6. Desperate Strategies In a desperate situation, one may to resort to unconventional and unorthodox and means. As such, some of these strategies can be quite dramatic and tragic. However, when used appropriately, such strategies can be very effective. Strategies: 1. Beauty scheme 2. Escape scheme 3. Self-injury scheme

1. Beauty scheme :

1. Beauty scheme Key Elements: 1. With regards to an enemy with strong troops, one should aim to control its general. One should plot to dampen his morale. 2. Try to hit the general weakness 3. This strategy must combined with other strategies. Tactics: Good Look, well-known personalities, celebrities to market product (case: cosmetics- ladies as promoters) Projecting Organization good looks. The impotance of training & grooming- spend time & money for this (customer satisfaction) (Case: Hotel, Airlines)

2. Escape scheme :

2. Escape scheme Key Elements: Enemy is obviously stronger, total retreat may be the best option Tactics: Cases- KFC entered Asian market aftar fail at H.Kong 1960s. Walk away but knowing when to quit (forgo businesses in which they are no longer competitive) (Case: Japanese Car-moved the production of their lower-end product)

3. Self-injury scheme:

3. Self-injury scheme Key elements: No one intentionally harm himself. Therefore if someone in hurt, others would believe that he has injured by another. To gain sympathy Sacrifice. Tactics: Price Discounts & Sales Promotion (e.g: closing down sale, removal sale, bankruptcy sale, Warehouse sale, annual stock-taking sales)( Case: Genting- $1 per night for Singaporean-Celebrate Group Founder’s Birthday) Cutting losses and gaining market share (Case:1. Kia Motors slashed price by a much as 30%- nearly bankruptcy- evoke public sympath) Case 2: Netscape-internet communicator to counter Microsoft-1998)

Slide 208: D own to Specifics

What are Action Plans?: What are Action Plans? Objectives Initiatives Action Plans The Action Plan identifies the specific steps that will be taken to achieve the initiatives and strategic objectives – where the rubber meets the road Each Initiative has a supporting Action Plan(s) attached to it Action Plans are geared toward operations, procedures, and processes They describe who does what, when it will be completed, and how the organization knows when steps are completed Like Initiatives, Action Plans require the monitoring of progress on Objectives, for which measures are needed D own to Specifics

Characteristics of Action Plans: Characteristics of Action Plans D own to Specifics Name the specific action /projects/programme Assign responsibility for the successful completion of the Action Plan. Who is responsible? What are the roles and responsibilities? Establish a time frame & KPI for the completion each steps. When will we need to take these actions? Establish the resources required to complete the steps. How much will it take to execute these actions? Define the expected results or outcomes of the action plan. Any contingency action where necessary

Action Plan Execution (Operational Plan): Action Plan Execution (Operational Plan) D own to Specifics Requires that you have answered the Who, What, How, Where, and When questions related to the project or initiative that drives strategic execution Coordinate with lower level sections, administrative and operating personnel since they will execute the Action Plan in the form of specific work plans Assign action responsibility and set timelines – Develop working plans and schedules that have specific action steps Resource the project or initiative and document in the form of detail budgets (may require reallocation prior to execution) Monitor progress against milestones and measurements Correct and revise action plans per comparison of actual results against original action plan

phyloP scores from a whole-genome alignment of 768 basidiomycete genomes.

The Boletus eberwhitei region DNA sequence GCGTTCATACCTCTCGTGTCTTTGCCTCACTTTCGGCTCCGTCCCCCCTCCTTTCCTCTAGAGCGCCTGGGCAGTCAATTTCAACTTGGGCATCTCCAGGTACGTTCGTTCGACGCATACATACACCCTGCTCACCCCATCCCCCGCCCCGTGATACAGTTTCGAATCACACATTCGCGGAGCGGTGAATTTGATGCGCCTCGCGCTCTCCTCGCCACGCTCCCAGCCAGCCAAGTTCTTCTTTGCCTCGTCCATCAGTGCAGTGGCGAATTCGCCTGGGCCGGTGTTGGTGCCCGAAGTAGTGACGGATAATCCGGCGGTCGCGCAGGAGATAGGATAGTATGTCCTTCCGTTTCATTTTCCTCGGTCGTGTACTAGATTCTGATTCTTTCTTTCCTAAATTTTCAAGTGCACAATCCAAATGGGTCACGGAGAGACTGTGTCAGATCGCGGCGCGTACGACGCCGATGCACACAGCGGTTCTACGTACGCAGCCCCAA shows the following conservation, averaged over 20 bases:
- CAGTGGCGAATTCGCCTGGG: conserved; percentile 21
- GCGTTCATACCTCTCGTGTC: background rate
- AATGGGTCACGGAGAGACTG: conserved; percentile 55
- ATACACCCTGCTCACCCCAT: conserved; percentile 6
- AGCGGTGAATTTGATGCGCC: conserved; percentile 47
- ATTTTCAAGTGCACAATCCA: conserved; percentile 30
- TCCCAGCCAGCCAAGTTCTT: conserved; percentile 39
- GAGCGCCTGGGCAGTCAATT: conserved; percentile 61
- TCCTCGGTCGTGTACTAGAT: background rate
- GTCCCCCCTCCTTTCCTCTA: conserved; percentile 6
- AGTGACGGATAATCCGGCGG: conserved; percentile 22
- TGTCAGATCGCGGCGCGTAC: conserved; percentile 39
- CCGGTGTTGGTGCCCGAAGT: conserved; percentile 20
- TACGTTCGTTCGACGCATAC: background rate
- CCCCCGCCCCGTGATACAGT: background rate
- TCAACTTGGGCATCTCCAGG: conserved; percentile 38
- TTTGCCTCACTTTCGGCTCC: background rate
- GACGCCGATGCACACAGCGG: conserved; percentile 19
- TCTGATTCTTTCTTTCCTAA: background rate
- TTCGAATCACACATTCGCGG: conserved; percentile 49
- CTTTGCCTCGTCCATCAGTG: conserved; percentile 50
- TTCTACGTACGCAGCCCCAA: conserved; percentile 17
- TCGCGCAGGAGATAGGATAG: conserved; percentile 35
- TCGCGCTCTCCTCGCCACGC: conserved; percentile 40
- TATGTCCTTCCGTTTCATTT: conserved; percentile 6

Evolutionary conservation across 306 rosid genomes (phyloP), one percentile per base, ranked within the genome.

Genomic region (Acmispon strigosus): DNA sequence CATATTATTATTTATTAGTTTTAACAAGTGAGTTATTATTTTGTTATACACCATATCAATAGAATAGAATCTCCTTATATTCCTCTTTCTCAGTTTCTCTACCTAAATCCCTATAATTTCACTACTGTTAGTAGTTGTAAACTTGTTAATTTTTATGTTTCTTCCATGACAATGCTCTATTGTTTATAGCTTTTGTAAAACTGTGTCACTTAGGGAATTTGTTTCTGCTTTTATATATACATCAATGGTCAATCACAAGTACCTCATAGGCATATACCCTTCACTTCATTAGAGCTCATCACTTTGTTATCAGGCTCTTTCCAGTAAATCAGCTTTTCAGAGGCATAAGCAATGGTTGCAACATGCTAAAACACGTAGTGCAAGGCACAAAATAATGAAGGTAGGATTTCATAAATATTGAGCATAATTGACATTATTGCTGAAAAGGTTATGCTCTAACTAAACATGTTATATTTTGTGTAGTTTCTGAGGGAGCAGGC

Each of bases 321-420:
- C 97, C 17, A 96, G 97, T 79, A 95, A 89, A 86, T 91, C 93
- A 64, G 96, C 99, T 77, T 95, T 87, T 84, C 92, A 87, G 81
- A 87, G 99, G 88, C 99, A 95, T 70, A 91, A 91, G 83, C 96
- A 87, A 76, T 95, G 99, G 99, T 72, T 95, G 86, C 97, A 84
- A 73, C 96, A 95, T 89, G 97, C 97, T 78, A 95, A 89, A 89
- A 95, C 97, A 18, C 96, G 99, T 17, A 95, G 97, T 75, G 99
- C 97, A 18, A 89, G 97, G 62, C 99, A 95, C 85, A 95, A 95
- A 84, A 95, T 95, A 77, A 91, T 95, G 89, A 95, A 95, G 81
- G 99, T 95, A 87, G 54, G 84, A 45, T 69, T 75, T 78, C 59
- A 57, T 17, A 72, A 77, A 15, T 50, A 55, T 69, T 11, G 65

Step 7:

Step 7 Cascading KPI

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Alignment by Soichiro Honda-Honda Motors: 1. Craft a vision: what we will be 2. Create goals and performance measures: What 4 or 5 things we must do to get there 3. Alignment: Translate the work of each person into alignment with the goals. hak milik mbustamanIAB.KPM 214

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4 Keys to Cascading organisation KPIs to Individuals :

4 Keys to Cascading organisation KPIs to Individuals Key #1: Don't cascade by duplicating the measure, cascade by building the cause-effect chain. If a corporate goal is customers satisfaction, then ask "what makes customers satisfied?" to determine the first level of cascading. You might end up with things like attracting more answers. Cascade to the next level (say, teams), ask "what makes it possible to improve customers satisfaction?". Keep this line of questioning until you reach individuals and their contribution to the cause-effect chain hak milik mbustamanIAB.KPM 219

Key #2:

Key #2 Only cascade to where it counts, to where there is highest leverage to achieve the corporate goal. . Keep asking "where is the greatest leverage?" hak milik mbustamanIAB.KPM 220

Key #3:

Key #3 : Document the cascading cause-effect links, to build a map or story of the organisation's strategy. It will make it easier to test the logic of cause-effect, and to communicate throughout the organisation what matters and why. Maps bring everything together, so you can see the whole, not just the parts. And you can start seeing something more than the cascading - you can see the collaboration! hak milik mbustamanIAB.KPM 221

Key #4: :

Key #4: Involve people in the process of determing their "line of sight" to corporate goals. We find the most meaning in things we take part in discovering and creating. People throughout your organisation will not only have the best idea of how they contribute to organisation goals, but they will also have many times better buy-in if they take part in the cascading process hak milik mbustamanIAB.KPM 222

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Step 8: Implementing the strategic plan: